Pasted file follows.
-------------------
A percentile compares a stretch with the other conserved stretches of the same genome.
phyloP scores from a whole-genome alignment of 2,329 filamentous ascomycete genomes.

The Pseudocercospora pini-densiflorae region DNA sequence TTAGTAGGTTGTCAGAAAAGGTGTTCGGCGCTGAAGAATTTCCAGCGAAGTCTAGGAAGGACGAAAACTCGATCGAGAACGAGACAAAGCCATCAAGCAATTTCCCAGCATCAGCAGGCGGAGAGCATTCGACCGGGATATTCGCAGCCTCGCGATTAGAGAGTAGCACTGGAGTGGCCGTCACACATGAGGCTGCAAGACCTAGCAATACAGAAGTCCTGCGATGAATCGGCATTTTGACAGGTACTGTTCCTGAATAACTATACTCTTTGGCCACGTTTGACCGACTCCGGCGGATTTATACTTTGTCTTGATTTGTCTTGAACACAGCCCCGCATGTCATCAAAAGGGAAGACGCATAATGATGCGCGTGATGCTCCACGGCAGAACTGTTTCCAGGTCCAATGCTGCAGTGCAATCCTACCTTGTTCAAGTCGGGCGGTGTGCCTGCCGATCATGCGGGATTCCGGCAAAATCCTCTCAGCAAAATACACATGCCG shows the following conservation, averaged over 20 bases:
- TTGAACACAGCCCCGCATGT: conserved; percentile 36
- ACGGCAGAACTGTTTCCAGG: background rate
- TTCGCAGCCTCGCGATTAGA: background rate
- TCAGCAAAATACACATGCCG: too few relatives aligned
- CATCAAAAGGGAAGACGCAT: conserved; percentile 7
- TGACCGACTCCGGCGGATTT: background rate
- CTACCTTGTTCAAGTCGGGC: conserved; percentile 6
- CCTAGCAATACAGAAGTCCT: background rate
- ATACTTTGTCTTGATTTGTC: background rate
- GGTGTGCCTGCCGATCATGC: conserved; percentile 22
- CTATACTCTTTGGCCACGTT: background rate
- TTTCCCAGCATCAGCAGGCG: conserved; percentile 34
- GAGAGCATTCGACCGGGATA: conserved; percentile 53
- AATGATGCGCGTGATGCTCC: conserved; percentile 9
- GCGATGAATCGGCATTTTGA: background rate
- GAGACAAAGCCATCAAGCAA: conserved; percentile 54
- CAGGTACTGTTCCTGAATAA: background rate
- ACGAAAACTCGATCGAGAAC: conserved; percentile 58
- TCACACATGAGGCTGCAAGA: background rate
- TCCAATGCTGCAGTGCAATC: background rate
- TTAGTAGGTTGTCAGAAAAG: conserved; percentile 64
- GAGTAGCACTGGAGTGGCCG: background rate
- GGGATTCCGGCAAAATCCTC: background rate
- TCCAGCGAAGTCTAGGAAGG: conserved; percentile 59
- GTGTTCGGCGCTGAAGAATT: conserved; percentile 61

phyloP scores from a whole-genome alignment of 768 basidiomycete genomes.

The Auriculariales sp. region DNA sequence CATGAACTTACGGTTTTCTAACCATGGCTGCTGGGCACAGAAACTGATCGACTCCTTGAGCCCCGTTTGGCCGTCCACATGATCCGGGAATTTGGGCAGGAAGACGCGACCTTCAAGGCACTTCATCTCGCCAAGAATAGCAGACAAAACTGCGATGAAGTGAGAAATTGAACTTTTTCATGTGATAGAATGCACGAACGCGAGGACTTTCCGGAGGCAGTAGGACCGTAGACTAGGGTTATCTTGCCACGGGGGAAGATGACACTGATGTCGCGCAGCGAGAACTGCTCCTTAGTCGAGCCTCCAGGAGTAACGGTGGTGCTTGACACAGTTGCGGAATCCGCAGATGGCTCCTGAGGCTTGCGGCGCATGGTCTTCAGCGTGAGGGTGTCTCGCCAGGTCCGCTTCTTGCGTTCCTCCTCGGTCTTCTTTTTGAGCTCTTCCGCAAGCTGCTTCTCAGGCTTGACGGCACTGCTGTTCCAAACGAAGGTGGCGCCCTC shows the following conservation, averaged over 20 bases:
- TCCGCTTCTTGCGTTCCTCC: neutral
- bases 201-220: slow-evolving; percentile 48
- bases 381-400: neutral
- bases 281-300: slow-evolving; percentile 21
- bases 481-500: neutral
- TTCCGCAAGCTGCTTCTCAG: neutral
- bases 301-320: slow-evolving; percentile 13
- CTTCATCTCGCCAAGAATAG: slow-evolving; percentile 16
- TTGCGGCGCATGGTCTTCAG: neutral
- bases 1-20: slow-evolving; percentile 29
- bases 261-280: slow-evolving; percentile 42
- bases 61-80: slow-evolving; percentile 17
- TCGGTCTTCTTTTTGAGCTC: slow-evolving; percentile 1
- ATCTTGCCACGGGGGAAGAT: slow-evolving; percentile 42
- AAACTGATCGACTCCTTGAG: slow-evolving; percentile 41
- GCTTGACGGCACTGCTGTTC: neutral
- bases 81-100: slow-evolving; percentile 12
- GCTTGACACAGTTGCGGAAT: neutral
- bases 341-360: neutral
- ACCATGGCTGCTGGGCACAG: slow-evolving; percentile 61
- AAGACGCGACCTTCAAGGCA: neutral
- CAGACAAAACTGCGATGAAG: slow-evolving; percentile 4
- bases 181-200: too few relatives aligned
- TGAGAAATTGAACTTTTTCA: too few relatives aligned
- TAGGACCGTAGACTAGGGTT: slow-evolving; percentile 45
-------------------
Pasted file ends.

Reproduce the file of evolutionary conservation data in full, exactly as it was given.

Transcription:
A percentile compares a stretch with the other conserved stretches of the same genome.
phyloP scores from a whole-genome alignment of 2,329 filamentous ascomycete genomes.

The Pseudocercospora pini-densiflorae region DNA sequence TTAGTAGGTTGTCAGAAAAGGTGTTCGGCGCTGAAGAATTTCCAGCGAAGTCTAGGAAGGACGAAAACTCGATCGAGAACGAGACAAAGCCATCAAGCAATTTCCCAGCATCAGCAGGCGGAGAGCATTCGACCGGGATATTCGCAGCCTCGCGATTAGAGAGTAGCACTGGAGTGGCCGTCACACATGAGGCTGCAAGACCTAGCAATACAGAAGTCCTGCGATGAATCGGCATTTTGACAGGTACTGTTCCTGAATAACTATACTCTTTGGCCACGTTTGACCGACTCCGGCGGATTTATACTTTGTCTTGATTTGTCTTGAACACAGCCCCGCATGTCATCAAAAGGGAAGACGCATAATGATGCGCGTGATGCTCCACGGCAGAACTGTTTCCAGGTCCAATGCTGCAGTGCAATCCTACCTTGTTCAAGTCGGGCGGTGTGCCTGCCGATCATGCGGGATTCCGGCAAAATCCTCTCAGCAAAATACACATGCCG shows the following conservation, averaged over 20 bases:
- TTGAACACAGCCCCGCATGT: conserved; percentile 36
- ACGGCAGAACTGTTTCCAGG: background rate
- TTCGCAGCCTCGCGATTAGA: background rate
- TCAGCAAAATACACATGCCG: too few relatives aligned
- CATCAAAAGGGAAGACGCAT: conserved; percentile 7
- TGACCGACTCCGGCGGATTT: background rate
- CTACCTTGTTCAAGTCGGGC: conserved; percentile 6
- CCTAGCAATACAGAAGTCCT: background rate
- ATACTTTGTCTTGATTTGTC: background rate
- GGTGTGCCTGCCGATCATGC: conserved; percentile 22
- CTATACTCTTTGGCCACGTT: background rate
- TTTCCCAGCATCAGCAGGCG: conserved; percentile 34
- GAGAGCATTCGACCGGGATA: conserved; percentile 53
- AATGATGCGCGTGATGCTCC: conserved; percentile 9
- GCGATGAATCGGCATTTTGA: background rate
- GAGACAAAGCCATCAAGCAA: conserved; percentile 54
- CAGGTACTGTTCCTGAATAA: background rate
- ACGAAAACTCGATCGAGAAC: conserved; percentile 58
- TCACACATGAGGCTGCAAGA: background rate
- TCCAATGCTGCAGTGCAATC: background rate
- TTAGTAGGTTGTCAGAAAAG: conserved; percentile 64
- GAGTAGCACTGGAGTGGCCG: background rate
- GGGATTCCGGCAAAATCCTC: background rate
- TCCAGCGAAGTCTAGGAAGG: conserved; percentile 59
- GTGTTCGGCGCTGAAGAATT: conserved; percentile 61

phyloP scores from a whole-genome alignment of 768 basidiomycete genomes.

The Auriculariales sp. region DNA sequence CATGAACTTACGGTTTTCTAACCATGGCTGCTGGGCACAGAAACTGATCGACTCCTTGAGCCCCGTTTGGCCGTCCACATGATCCGGGAATTTGGGCAGGAAGACGCGACCTTCAAGGCACTTCATCTCGCCAAGAATAGCAGACAAAACTGCGATGAAGTGAGAAATTGAACTTTTTCATGTGATAGAATGCACGAACGCGAGGACTTTCCGGAGGCAGTAGGACCGTAGACTAGGGTTATCTTGCCACGGGGGAAGATGACACTGATGTCGCGCAGCGAGAACTGCTCCTTAGTCGAGCCTCCAGGAGTAACGGTGGTGCTTGACACAGTTGCGGAATCCGCAGATGGCTCCTGAGGCTTGCGGCGCATGGTCTTCAGCGTGAGGGTGTCTCGCCAGGTCCGCTTCTTGCGTTCCTCCTCGGTCTTCTTTTTGAGCTCTTCCGCAAGCTGCTTCTCAGGCTTGACGGCACTGCTGTTCCAAACGAAGGTGGCGCCCTC shows the following conservation, averaged over 20 bases:
- TCCGCTTCTTGCGTTCCTCC: neutral
- bases 201-220: slow-evolving; percentile 48
- bases 381-400: neutral
- bases 281-300: slow-evolving; percentile 21
- bases 481-500: neutral
- TTCCGCAAGCTGCTTCTCAG: neutral
- bases 301-320: slow-evolving; percentile 13
- CTTCATCTCGCCAAGAATAG: slow-evolving; percentile 16
- TTGCGGCGCATGGTCTTCAG: neutral
- bases 1-20: slow-evolving; percentile 29
- bases 261-280: slow-evolving; percentile 42
- bases 61-80: slow-evolving; percentile 17
- TCGGTCTTCTTTTTGAGCTC: slow-evolving; percentile 1
- ATCTTGCCACGGGGGAAGAT: slow-evolving; percentile 42
- AAACTGATCGACTCCTTGAG: slow-evolving; percentile 41
- GCTTGACGGCACTGCTGTTC: neutral
- bases 81-100: slow-evolving; percentile 12
- GCTTGACACAGTTGCGGAAT: neutral
- bases 341-360: neutral
- ACCATGGCTGCTGGGCACAG: slow-evolving; percentile 61
- AAGACGCGACCTTCAAGGCA: neutral
- CAGACAAAACTGCGATGAAG: slow-evolving; percentile 4
- bases 181-200: too few relatives aligned
- TGAGAAATTGAACTTTTTCA: too few relatives aligned
- TAGGACCGTAGACTAGGGTT: slow-evolving; percentile 45